New York City courts are getting an early start on the state's new bail reforms that start in January. That’s when judges can no longer impose cash bail for most misdemeanors and non-violent felonies.

The city's Department of Correction has estimated 880 people will still be in jail then who shouldn't be, because they were charged with offenses that will no longer qualify for bail.

To avoid overwhelming the system with a flood of December releases, the Office of Court Administration said it’s begun working with New York City on “the unprecedented process” of letting defendants out before January. Spokesman Lucian Chalfan said this includes discharge planning and “developing the complex logistical process” of having judges review their cases in the next two months.

“Many of the defendants who will be released must receive medical and/or mental health assistance, medications, housing assistance/placements and other services as mandated by settlement, consent decree or regulation,” he added.

Stan German, executive director of New York County Defender Services in Manhattan, said defense attorneys can start asking judges this week to release their clients when they appear in court for pre-trial status conferences. He predicts some judges will agree to release people early while others may prefer to wait until closer to January.

Still, he said, “What we anticipate, especially with folks who are currently incarcerated on bail, is that judges are likely to opt for supervised release.”

Supervised release is a program in which defendants will get reminders and services to keep coming back to court instead of going to jail because they can’t pay bail.

The Mayor's Office of Criminal Justice says it's working with courts and judges to prepare for the new law.

“Protecting the safety and security of all New Yorkers is always our number one priority,” said spokeswoman Avery Cohen. “We continue to work every day with state and city agencies, as well as non-profits and others who are responsible for implementation of the state law.”

New York City currently runs a supervised release program for defendants accused of nonviolent crimes to meet with case workers on a regular basis before their trials. Since its launch in 2016, the Mayor’s Office of Criminal Justice said more than 15,000 people have entered the program, 92 percent of whom had no felony re-arrests while in program. And 87 percent of all participants made every court appearance while in program.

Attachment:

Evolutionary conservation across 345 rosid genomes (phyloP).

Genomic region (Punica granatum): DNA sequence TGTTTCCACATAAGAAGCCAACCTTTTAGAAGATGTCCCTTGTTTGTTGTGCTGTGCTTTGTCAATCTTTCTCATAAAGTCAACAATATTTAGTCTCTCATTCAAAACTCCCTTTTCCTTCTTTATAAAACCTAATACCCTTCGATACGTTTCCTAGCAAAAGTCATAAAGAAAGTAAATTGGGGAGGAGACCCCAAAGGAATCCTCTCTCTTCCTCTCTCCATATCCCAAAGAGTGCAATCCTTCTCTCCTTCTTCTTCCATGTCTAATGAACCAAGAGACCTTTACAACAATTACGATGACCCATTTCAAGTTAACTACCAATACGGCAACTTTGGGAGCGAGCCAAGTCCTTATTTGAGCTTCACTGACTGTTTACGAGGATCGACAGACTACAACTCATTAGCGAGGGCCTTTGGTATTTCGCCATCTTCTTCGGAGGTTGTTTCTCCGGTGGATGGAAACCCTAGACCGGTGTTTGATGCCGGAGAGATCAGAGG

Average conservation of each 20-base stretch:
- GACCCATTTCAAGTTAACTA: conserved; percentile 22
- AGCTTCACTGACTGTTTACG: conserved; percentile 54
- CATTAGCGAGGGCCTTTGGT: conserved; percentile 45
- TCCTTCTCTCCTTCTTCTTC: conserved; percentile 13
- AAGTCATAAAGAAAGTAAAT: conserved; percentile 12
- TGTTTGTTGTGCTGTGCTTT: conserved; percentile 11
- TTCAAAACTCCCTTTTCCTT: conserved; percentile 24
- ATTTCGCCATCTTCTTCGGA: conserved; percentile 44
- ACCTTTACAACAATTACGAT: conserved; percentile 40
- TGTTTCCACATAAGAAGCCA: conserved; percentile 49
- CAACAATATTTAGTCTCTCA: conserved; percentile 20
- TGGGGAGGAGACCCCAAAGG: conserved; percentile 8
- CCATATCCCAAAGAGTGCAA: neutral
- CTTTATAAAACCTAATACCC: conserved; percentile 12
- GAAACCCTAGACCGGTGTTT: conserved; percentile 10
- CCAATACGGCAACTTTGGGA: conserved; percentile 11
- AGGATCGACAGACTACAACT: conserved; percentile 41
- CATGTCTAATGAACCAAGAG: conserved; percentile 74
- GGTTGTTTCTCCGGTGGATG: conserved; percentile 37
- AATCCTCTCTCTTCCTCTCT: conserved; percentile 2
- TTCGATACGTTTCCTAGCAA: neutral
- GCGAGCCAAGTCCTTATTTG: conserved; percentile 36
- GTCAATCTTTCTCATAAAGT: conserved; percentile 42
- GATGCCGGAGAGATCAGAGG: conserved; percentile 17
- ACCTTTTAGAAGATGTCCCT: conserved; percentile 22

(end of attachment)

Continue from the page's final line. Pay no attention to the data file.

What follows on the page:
But those people were largely accused of low level crimes. The new bail reform law means many more people are likely to participate, because 90 percent of offenses will no longer be eligible for bail, including manslaughter in the second degree and some other assaults. Judges will have to find the least restrictive way of ensuring defendants come back to court, and supervision fits that bill.

The city’s supervised release program now serves about 4,500 people a year at a cost of $14 million. Depending on how often judges opt for supervised release starting in January, the program is expected to triple or quadruple the number of yearly participants. Its budget will grow to $50 million annually, through additional funding in a package to close the jail complex at Rikers Island.

It’s not yet clear how much the program will change to serve a wider population of defendants. Currently, the participants meet with social workers, receive text messages and phone calls reminding them of court dates, and free MetroCards. City Hall is planning to introduce more intensive counseling services for those accused of more serious offenses or living at the margins of society.

Defense attorneys worry the program could become overly restrictive. State law allows electronic monitoring, though the city has not yet determined whether that will be part of the mix. Meanwhile, critics told the New York Post they worry too many potentially dangerous people will wind up on the streets through supervised release, and they disapprove of using gift cards to ensure defendants come back to court. City officials said the program provides $10 gift cards to a couple of restaurants and shops to encourage positive behavior--as recommended by national studies--and a donor once paid for Mets tickets for a few older teens in the program.

District attorneys have also widely criticized the new law and say they don’t have enough resources to pay for a requirement that they turn over evidence to defense attorneys more quickly, including police body camera footage.

But German and other reform advocates said they look forward to freeing more defendants before January. “A lot of folks are currently incarcerated quite simply because they’re poor,” he said, noting that bail is intended to ensure people return to court--not as a form of punishment. “I think these reforms are long overdue and I think our clients are going to be thrilled by it.”

Beth Fertig is a senior reporter covering courts and legal affairs at WNYC. You can follow her on Twitter at @bethfertig.